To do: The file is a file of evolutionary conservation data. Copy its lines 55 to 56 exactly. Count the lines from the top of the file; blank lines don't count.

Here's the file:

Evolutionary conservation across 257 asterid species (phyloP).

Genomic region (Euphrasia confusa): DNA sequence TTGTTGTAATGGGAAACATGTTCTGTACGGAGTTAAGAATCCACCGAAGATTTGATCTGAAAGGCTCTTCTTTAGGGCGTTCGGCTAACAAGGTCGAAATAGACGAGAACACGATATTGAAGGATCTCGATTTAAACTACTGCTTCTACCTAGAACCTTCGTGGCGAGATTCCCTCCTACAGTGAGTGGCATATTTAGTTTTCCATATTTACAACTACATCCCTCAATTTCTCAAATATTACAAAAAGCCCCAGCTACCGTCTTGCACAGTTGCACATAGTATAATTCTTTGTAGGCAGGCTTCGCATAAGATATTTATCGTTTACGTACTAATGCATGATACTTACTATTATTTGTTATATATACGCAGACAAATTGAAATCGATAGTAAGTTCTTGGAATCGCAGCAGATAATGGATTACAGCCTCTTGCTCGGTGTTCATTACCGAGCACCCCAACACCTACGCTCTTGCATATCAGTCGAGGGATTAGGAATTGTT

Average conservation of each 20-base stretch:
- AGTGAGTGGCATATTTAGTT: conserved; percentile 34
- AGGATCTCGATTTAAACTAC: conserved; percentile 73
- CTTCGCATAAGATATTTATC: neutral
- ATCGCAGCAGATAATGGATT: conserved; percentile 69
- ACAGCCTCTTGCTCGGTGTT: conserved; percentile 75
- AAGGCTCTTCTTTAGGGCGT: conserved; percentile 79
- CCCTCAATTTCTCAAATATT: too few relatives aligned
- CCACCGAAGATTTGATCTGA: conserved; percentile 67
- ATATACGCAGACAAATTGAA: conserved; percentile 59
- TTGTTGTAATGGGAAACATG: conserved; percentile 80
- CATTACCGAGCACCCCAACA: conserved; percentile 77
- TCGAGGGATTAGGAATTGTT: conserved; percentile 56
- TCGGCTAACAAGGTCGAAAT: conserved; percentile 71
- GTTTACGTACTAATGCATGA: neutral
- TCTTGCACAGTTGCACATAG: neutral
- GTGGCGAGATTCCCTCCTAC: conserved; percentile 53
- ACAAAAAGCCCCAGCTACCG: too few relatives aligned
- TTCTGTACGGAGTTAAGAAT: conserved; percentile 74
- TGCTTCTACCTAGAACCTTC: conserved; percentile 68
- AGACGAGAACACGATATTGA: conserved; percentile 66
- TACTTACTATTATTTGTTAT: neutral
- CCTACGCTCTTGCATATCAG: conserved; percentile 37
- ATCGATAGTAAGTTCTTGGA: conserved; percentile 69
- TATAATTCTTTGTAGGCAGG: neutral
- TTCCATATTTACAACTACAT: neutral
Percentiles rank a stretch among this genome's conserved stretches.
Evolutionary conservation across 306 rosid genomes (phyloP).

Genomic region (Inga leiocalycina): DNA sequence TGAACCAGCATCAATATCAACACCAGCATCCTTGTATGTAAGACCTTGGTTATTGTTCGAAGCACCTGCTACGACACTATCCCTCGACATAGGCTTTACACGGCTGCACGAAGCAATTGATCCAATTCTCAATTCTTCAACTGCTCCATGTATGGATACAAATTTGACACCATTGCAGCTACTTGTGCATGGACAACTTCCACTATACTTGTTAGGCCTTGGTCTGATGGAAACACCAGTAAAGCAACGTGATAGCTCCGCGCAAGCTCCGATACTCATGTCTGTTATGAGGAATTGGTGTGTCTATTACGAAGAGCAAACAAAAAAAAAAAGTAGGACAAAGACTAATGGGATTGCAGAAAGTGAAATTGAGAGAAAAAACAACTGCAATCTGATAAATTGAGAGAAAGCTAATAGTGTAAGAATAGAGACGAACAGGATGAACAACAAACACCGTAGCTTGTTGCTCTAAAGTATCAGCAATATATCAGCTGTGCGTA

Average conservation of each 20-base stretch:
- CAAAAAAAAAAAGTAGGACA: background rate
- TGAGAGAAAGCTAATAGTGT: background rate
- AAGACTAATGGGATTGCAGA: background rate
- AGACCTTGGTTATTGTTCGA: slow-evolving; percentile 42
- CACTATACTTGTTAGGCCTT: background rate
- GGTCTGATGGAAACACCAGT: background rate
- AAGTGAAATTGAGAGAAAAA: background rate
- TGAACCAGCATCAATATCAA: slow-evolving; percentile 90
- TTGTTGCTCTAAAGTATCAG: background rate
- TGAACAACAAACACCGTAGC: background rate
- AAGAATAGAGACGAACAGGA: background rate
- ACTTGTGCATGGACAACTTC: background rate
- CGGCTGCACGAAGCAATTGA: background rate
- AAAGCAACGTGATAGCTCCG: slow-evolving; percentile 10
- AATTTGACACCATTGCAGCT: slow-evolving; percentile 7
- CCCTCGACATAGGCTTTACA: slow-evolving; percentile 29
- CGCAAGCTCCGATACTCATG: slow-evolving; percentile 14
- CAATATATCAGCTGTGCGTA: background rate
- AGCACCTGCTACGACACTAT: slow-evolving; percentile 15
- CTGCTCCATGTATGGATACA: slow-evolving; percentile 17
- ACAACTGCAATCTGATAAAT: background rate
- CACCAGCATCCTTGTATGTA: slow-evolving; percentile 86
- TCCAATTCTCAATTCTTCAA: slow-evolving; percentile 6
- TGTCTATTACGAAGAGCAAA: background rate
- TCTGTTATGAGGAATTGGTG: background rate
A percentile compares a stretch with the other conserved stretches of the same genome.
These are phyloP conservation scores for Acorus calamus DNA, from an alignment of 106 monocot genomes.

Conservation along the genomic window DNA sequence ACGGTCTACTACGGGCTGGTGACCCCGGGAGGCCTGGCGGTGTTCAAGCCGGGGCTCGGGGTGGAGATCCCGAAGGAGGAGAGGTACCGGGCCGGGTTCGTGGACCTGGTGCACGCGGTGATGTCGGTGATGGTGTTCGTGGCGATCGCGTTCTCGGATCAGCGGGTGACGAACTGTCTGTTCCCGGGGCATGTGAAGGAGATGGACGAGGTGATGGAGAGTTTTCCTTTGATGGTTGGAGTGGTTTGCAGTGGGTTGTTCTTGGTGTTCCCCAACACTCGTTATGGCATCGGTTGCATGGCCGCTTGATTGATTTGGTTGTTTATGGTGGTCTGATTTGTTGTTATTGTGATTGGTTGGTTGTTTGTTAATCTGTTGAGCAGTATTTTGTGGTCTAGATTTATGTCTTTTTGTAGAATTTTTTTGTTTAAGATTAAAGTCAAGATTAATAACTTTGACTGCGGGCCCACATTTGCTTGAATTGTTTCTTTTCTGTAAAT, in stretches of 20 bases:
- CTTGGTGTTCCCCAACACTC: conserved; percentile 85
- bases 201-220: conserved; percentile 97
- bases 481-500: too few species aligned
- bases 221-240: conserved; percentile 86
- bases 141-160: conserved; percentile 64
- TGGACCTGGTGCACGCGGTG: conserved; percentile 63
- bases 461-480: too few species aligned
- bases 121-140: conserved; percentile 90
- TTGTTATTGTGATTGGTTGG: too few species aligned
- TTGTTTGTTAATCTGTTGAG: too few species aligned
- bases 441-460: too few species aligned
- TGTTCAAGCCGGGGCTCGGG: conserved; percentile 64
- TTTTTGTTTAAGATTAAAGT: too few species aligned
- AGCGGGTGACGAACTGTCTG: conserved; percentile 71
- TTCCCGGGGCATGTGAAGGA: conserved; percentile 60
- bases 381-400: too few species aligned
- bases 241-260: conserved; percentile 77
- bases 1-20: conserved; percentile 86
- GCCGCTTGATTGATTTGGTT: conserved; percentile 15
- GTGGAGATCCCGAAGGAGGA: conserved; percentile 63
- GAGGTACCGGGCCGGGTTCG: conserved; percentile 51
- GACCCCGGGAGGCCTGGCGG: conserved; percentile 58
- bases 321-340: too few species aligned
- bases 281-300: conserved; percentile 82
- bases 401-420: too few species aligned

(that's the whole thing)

- TCCAATTCTCAATTCTTCAA: slow-evolving; percentile 6
- TGTCTATTACGAAGAGCAAA: background rate